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Captain Anthony Starkey - Master of the S.S. TORRINGTON

Mark Etheridge, 6 May 2016

The National Waterfront Museum’s current exhibition Forget me not: Postcards from the First World War features a fantastic selection of all types of postcards from the industry & transport, and social & cultural history collections. One case tells the amazing, but tragic, story of Captain Anthony Starkey of the S.S. Torrington.  

Captain Anthony Starkey was master of the S.S. Torrington. The ship was built in 1905 by William Doxford & Sons of Sunderland and was owned by the Tatem Steam Navigation Company of Cardiff.

Page from the scrap album showing stamps and some theatre tickets for entertainment in the POW camps.

On 8 April 1917 the ship was sailing from Italy to Cardiff to load coal for the Italian railways. Shortly after 11.30am she was torpedoed by a German submarine, 150 miles off the Isles of Scilly. The torpedo hit forward of the bridge. A submarine then surfaced and opened fire on the ship. Capt. Starkey ordered his men into the lifeboats, but the submarine came alongside. Capt. Starkey was ordered below deck of the U-boat, which he did thinking he could save his men. Some of the crew went on the deck of the U-boat, whilst others remained in a lifeboat. The captain of the U-boat then ordered the vessel to dive remarking that “the others could swim”. Through the submerging of the U-boat about 20 member of the Torrington’s crew were washed off and killed. The remaining crew in the lifeboat were never heard of again. In total thirty four members of the crew were killed and Capt. Starkey was the only survivor.

Newspaper cuttings describing the events of 8th April 1917.

Capt. Starkey was held prisoner aboard the submarine for fifteen days. He was then held in four different prisoner of war camps in Germany, including Brandenburg, Holminden, and Strohenmoor. Prisoners were poorly treated in these camps, and Capt. Starkey commented that “We would have starved if it had not been for the food we received from home. We were there for two months and a half on German rations and looked like shadows when the time was up. Then food began to arrive from home and we certainly enjoyed that. The food in the camps was always potato soup, not always good potatoes, cabbage soup and some bread.”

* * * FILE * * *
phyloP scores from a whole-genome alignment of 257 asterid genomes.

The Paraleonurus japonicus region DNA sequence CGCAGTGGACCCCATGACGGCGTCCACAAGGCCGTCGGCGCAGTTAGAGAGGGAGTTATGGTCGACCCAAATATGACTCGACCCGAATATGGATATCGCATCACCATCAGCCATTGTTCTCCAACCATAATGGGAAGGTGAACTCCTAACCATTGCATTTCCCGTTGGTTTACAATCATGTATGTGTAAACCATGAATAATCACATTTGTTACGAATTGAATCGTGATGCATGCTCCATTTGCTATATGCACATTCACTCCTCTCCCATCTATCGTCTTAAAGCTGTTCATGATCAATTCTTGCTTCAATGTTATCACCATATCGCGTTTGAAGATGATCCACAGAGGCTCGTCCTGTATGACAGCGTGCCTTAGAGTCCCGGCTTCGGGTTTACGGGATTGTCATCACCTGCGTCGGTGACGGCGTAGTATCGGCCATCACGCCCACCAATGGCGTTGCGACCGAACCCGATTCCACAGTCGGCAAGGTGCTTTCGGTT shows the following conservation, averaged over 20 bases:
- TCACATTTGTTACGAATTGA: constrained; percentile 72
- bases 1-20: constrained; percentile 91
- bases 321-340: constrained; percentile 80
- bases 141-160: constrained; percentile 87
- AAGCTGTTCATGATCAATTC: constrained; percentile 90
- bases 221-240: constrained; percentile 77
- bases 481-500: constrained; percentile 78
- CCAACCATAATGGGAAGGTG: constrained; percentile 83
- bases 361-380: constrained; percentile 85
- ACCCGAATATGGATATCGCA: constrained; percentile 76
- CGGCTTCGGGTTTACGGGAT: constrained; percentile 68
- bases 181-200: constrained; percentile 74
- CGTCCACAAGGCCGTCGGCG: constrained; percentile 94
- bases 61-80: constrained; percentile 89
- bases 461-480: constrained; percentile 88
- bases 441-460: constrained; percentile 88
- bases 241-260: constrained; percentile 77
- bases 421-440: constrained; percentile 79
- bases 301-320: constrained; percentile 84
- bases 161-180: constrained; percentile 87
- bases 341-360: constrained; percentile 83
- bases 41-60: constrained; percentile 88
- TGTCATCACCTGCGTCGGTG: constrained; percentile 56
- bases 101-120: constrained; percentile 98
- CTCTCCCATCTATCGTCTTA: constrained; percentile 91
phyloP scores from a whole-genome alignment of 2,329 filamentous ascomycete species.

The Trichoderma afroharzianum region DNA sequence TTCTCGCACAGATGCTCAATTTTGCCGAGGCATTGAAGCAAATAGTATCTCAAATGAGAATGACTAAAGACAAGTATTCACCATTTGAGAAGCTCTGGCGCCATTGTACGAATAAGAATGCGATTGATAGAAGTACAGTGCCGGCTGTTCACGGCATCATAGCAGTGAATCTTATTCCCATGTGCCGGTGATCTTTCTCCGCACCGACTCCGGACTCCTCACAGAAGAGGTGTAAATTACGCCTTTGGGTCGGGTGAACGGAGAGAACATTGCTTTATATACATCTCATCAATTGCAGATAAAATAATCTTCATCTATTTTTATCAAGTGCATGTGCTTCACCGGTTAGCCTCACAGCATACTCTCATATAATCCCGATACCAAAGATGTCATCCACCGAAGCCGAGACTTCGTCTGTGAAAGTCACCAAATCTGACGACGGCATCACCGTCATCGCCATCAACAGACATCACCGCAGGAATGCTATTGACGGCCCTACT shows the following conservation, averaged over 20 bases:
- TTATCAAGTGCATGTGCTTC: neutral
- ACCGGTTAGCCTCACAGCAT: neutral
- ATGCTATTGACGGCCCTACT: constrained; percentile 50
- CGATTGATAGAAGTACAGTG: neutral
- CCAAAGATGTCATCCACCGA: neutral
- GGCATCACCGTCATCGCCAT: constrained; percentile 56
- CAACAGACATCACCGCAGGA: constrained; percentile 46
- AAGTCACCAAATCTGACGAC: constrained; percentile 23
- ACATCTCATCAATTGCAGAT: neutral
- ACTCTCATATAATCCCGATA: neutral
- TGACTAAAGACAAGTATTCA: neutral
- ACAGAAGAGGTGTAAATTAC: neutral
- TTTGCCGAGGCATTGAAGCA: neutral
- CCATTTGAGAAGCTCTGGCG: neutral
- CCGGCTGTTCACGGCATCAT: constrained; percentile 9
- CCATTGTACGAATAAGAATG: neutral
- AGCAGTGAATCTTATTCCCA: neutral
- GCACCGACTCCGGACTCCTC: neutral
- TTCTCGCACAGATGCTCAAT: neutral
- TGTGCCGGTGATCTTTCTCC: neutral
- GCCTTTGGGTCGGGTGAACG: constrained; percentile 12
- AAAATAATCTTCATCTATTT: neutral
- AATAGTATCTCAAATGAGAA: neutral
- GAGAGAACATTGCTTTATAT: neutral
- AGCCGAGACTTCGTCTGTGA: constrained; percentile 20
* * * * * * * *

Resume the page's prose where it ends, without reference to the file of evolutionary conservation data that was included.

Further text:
Photograph from the scrap album showing meal time at one of the POW camps. Probably serving the potato or cabbage soup Capt. Starkey mentions.

During his time in the various prisoner of war camps Capt. Starkey put together a ‘scrap album’. This album contains over 55 postcards and photographs, along with German bank notes, and documents such as ration cards, camp theatre tickets, letters and telegrammes. Some of these photographs show everyday life in the camps, such as meal times and entertainment. This album in on display in the current exhibition, along with other photographs, and two newspaper cuttings pasted onto the back board of another scrap book. These describe the whole story in detail.

Photograph sent home to Mrs Starkey of Cardiff. Capt. Starkey is standing at left, and is at the POW camp of Brandenburg, near Berlin.

Page from scrap album showing German bank notes, and a photograph of some of the entertainment.

Page from the scrap album showing stamps and some theatre tickets for entertainment in the POW camps.

Newspaper cuttings describing the events of 8th April 1917.

Forget me not: Postcards from the First World War runs until 19 June 2016 at the National Waterfront Museum.

To discover more about the First World War collections at Amgueddfa Cymru view this online catalogue.

 

Mark Etheridge
Curator (Industry & Transport)
Follow us on Twitter - @IndustryACNMW

 

Mark Etheridge

Curator: Industry and Transport
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Comments(2)

Sara Huws Amgueddfa Cymru – Museum Wales Staff
4 January 2017, 09:13

Hi Will,

Thank you for your comment, and for making the link between this ship and her First Officer - I will be sure to keep an eye out for this headstone when I'm next at the Cathedral.

Sara
Digital Team

will hyman
3 January 2017, 21:01
In Llandaff cathedral graveyard is the grave of Charles Edward Cleves. I was intrigued by the inscription- Torpedoed April 3rd 1917.
I looked on the war graves website and found that he was a first officer on board the SS Torrington.
My google search of the SS Torrington led me to your brilliant but tragic story of Captain Starkey .
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